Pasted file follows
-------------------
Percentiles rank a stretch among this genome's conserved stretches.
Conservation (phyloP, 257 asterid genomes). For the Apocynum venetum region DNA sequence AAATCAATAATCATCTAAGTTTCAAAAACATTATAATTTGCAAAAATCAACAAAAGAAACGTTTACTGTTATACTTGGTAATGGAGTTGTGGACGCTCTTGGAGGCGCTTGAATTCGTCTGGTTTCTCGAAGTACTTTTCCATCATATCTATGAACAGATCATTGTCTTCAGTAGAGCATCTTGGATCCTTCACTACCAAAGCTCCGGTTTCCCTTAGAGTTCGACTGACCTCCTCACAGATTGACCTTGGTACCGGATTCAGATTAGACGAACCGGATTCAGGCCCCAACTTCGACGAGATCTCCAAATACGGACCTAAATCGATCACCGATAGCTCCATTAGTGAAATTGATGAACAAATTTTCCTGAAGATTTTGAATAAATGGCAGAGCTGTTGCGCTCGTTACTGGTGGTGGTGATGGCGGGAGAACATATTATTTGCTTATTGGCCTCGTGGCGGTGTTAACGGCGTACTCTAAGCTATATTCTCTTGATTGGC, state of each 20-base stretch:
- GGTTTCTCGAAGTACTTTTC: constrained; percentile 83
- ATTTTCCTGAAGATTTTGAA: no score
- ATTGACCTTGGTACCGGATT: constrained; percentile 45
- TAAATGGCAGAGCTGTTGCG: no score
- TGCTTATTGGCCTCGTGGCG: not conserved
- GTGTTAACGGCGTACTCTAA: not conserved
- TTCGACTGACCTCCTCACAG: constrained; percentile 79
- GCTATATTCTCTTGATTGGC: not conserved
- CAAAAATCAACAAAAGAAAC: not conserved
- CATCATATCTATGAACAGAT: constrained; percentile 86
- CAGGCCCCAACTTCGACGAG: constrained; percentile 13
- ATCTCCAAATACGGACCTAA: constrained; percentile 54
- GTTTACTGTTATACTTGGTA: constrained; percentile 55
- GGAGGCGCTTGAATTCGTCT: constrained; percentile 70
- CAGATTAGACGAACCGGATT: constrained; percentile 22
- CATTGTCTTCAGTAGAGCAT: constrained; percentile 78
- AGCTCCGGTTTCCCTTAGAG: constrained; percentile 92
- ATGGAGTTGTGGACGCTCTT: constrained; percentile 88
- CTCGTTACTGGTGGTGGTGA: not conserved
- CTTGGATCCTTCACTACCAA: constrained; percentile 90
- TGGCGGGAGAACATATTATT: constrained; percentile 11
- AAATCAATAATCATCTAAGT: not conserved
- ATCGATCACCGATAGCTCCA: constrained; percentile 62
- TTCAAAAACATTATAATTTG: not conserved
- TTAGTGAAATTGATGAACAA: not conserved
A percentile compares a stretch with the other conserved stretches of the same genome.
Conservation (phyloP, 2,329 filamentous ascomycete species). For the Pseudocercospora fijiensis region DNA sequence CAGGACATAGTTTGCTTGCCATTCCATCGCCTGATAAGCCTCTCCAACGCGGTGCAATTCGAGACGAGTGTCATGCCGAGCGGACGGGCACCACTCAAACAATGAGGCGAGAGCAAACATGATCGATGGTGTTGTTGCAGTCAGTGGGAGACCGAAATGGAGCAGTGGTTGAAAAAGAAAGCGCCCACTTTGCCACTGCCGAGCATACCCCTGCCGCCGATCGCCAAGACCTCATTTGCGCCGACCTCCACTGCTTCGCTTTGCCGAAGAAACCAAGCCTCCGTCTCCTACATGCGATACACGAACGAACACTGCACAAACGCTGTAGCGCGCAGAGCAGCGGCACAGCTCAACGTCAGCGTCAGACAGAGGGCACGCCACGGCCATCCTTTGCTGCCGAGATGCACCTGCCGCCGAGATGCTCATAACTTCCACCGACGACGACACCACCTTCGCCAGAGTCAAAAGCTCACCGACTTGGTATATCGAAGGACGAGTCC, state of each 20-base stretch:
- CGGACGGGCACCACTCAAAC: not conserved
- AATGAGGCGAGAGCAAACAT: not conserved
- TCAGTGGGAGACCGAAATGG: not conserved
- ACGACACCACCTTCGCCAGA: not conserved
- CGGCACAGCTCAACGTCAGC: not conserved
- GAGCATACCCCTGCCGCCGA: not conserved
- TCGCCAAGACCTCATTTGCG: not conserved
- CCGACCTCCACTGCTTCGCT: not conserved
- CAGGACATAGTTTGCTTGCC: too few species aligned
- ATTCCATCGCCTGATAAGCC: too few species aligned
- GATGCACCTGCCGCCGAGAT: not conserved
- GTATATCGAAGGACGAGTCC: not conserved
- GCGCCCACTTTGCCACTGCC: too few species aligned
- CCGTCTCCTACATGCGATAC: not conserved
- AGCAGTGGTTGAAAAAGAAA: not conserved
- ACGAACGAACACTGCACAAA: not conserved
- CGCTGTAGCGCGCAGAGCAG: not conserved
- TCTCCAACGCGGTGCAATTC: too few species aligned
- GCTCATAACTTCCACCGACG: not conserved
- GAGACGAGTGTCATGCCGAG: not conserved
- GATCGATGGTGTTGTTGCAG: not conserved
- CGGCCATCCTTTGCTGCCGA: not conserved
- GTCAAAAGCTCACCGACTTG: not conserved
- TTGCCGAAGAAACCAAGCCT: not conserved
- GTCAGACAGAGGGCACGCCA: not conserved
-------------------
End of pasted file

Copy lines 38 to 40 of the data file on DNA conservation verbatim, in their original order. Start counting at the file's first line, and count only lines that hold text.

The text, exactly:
- CAGGACATAGTTTGCTTGCC: too few species aligned
- ATTCCATCGCCTGATAAGCC: too few species aligned
- GATGCACCTGCCGCCGAGAT: not conserved